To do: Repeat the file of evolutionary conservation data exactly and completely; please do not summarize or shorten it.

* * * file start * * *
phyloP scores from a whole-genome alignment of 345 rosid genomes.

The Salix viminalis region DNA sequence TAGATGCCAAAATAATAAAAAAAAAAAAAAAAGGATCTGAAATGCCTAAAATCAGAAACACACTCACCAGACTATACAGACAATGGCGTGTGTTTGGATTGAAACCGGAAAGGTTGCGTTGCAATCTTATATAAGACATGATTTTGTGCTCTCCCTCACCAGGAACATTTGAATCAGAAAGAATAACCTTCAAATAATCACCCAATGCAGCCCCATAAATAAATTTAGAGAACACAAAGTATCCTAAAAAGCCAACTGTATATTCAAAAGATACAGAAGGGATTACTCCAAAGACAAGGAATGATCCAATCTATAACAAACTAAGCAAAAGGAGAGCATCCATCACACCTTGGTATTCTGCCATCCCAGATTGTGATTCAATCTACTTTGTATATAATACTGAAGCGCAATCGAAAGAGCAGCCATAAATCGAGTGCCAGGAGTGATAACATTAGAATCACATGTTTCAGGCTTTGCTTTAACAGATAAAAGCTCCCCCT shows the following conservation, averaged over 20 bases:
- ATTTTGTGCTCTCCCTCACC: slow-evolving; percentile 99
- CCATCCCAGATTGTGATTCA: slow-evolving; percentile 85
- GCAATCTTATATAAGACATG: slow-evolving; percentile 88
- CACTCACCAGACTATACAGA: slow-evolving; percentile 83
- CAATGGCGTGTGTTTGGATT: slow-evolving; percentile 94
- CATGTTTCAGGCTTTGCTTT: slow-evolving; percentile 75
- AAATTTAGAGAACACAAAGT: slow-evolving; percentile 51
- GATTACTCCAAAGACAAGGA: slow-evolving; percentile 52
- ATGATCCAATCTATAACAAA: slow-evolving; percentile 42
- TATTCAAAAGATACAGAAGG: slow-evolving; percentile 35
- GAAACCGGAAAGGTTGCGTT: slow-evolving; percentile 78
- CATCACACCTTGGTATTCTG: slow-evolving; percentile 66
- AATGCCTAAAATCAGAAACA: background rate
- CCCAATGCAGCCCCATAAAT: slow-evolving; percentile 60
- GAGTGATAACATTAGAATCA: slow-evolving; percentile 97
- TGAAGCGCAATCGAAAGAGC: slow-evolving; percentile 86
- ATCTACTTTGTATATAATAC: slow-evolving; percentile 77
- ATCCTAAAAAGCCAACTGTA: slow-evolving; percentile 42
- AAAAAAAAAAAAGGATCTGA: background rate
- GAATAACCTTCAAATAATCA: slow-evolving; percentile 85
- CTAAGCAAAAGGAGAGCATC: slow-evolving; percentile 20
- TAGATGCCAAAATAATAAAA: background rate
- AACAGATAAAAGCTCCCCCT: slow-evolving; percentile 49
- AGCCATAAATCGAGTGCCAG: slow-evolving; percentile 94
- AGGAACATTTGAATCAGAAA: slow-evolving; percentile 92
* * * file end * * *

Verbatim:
phyloP scores from a whole-genome alignment of 345 rosid genomes.

The Salix viminalis region DNA sequence TAGATGCCAAAATAATAAAAAAAAAAAAAAAAGGATCTGAAATGCCTAAAATCAGAAACACACTCACCAGACTATACAGACAATGGCGTGTGTTTGGATTGAAACCGGAAAGGTTGCGTTGCAATCTTATATAAGACATGATTTTGTGCTCTCCCTCACCAGGAACATTTGAATCAGAAAGAATAACCTTCAAATAATCACCCAATGCAGCCCCATAAATAAATTTAGAGAACACAAAGTATCCTAAAAAGCCAACTGTATATTCAAAAGATACAGAAGGGATTACTCCAAAGACAAGGAATGATCCAATCTATAACAAACTAAGCAAAAGGAGAGCATCCATCACACCTTGGTATTCTGCCATCCCAGATTGTGATTCAATCTACTTTGTATATAATACTGAAGCGCAATCGAAAGAGCAGCCATAAATCGAGTGCCAGGAGTGATAACATTAGAATCACATGTTTCAGGCTTTGCTTTAACAGATAAAAGCTCCCCCT shows the following conservation, averaged over 20 bases:
- ATTTTGTGCTCTCCCTCACC: slow-evolving; percentile 99
- CCATCCCAGATTGTGATTCA: slow-evolving; percentile 85
- GCAATCTTATATAAGACATG: slow-evolving; percentile 88
- CACTCACCAGACTATACAGA: slow-evolving; percentile 83
- CAATGGCGTGTGTTTGGATT: slow-evolving; percentile 94
- CATGTTTCAGGCTTTGCTTT: slow-evolving; percentile 75
- AAATTTAGAGAACACAAAGT: slow-evolving; percentile 51
- GATTACTCCAAAGACAAGGA: slow-evolving; percentile 52
- ATGATCCAATCTATAACAAA: slow-evolving; percentile 42
- TATTCAAAAGATACAGAAGG: slow-evolving; percentile 35
- GAAACCGGAAAGGTTGCGTT: slow-evolving; percentile 78
- CATCACACCTTGGTATTCTG: slow-evolving; percentile 66
- AATGCCTAAAATCAGAAACA: background rate
- CCCAATGCAGCCCCATAAAT: slow-evolving; percentile 60
- GAGTGATAACATTAGAATCA: slow-evolving; percentile 97
- TGAAGCGCAATCGAAAGAGC: slow-evolving; percentile 86
- ATCTACTTTGTATATAATAC: slow-evolving; percentile 77
- ATCCTAAAAAGCCAACTGTA: slow-evolving; percentile 42
- AAAAAAAAAAAAGGATCTGA: background rate
- GAATAACCTTCAAATAATCA: slow-evolving; percentile 85
- CTAAGCAAAAGGAGAGCATC: slow-evolving; percentile 20
- TAGATGCCAAAATAATAAAA: background rate
- AACAGATAAAAGCTCCCCCT: slow-evolving; percentile 49
- AGCCATAAATCGAGTGCCAG: slow-evolving; percentile 94
- AGGAACATTTGAATCAGAAA: slow-evolving; percentile 92